Preliminary studies of tunnel interface response modeling using test data from underground storage facilities.

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In attempting to detect and map out underground facilities, whether they be large-scale hardened deeply-buried targets (HDBT's) or small-scale tunnels for clandestine border or perimeter crossing, seismic imaging using reflections from the tunnel interface has been seen as one of the better ways to both detect and delineate tunnels from the surface. The large seismic impedance contrast at the tunnel/rock boundary should provide a strong, distinguishable seismic response, but in practice, such strong indicators are often lacking. One explanation for the lack of a good seismic reflection at such a strong contrast boundary is that the damage caused by the ... continued below

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44 p.

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Sobolik, Steven Ronald & Bartel, Lewis Clark November 1, 2010.

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Description

In attempting to detect and map out underground facilities, whether they be large-scale hardened deeply-buried targets (HDBT's) or small-scale tunnels for clandestine border or perimeter crossing, seismic imaging using reflections from the tunnel interface has been seen as one of the better ways to both detect and delineate tunnels from the surface. The large seismic impedance contrast at the tunnel/rock boundary should provide a strong, distinguishable seismic response, but in practice, such strong indicators are often lacking. One explanation for the lack of a good seismic reflection at such a strong contrast boundary is that the damage caused by the tunneling itself creates a zone of altered seismic properties that significantly changes the nature of this boundary. This report examines existing geomechanical data that define the extent of an excavation damage zone around underground tunnels, and the potential impact on rock properties such as P-wave and S-wave velocities. The data presented from this report are associated with sites used for the development of underground repositories for the disposal of radioactive waste; these sites have been excavated in volcanic tuff (Yucca Mountain) and granite (HRL in Sweden, URL in Canada). Using the data from Yucca Mountain, a numerical simulation effort was undertaken to evaluate the effects of the damage zone on seismic responses. Calculations were performed using the parallelized version of the time-domain finitedifference seismic wave propagation code developed in the Geophysics Department at Sandia National Laboratories. From these numerical simulations, the damage zone does not have a significant effect upon the tunnel response, either for a purely elastic case or an anelastic case. However, what was discovered is that the largest responses are not true reflections, but rather reradiated Stoneley waves generated as the air/earth interface of the tunnel. Because of this, data processed in the usual way may not correctly image the tunnel. This report represents a preliminary step in the development of a methodology to convert numerical predictions of rock properties to an estimation of the extent of rock damage around an underground facility and its corresponding seismic velocity, and the corresponding application to design a testing methodology for tunnel detection.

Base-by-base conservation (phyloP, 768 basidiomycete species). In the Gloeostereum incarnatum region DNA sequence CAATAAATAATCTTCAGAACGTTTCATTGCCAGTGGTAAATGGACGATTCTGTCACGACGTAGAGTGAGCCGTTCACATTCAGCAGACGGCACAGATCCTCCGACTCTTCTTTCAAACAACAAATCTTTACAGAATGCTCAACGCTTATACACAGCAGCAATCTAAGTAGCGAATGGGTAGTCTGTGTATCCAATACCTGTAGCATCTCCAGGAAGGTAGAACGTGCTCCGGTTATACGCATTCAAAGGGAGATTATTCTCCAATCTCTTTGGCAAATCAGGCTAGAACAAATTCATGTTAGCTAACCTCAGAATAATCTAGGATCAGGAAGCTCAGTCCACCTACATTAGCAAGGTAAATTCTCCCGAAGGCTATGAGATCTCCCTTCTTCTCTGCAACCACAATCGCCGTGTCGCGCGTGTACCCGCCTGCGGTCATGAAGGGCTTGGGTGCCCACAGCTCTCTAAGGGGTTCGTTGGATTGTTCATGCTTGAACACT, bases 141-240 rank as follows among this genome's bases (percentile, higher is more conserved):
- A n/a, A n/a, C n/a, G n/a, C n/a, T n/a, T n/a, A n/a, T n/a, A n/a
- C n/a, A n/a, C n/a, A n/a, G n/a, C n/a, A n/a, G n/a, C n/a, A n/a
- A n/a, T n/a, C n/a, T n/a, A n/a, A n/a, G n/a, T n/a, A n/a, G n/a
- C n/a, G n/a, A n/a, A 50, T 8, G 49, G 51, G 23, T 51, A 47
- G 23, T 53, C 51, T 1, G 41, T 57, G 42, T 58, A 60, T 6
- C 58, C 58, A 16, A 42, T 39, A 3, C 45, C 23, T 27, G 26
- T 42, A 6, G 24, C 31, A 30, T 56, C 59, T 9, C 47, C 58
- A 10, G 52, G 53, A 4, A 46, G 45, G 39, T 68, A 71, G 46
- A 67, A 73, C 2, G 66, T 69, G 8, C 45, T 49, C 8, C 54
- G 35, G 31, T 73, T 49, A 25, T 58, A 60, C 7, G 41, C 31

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44 p.

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  • Report No.: SAND2010-7425
  • Grant Number: AC04-94AL85000
  • DOI: 10.2172/1002092 | External Link
  • Office of Scientific & Technical Information Report Number: 1002092
  • Archival Resource Key: ark:/67531/metadc845257

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Reports, articles and other documents harvested from the Office of Scientific and Technical Information.

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  • November 1, 2010

Added to The UNT Digital Library

  • May 19, 2016, 3:16 p.m.

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  • Dec. 6, 2016, 4:23 p.m.

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Sobolik, Steven Ronald & Bartel, Lewis Clark. Preliminary studies of tunnel interface response modeling using test data from underground storage facilities., report, November 1, 2010; United States. (digital.library.unt.edu/ark:/67531/metadc845257/: accessed May 21, 2018), University of North Texas Libraries, Digital Library, digital.library.unt.edu; crediting UNT Libraries Government Documents Department.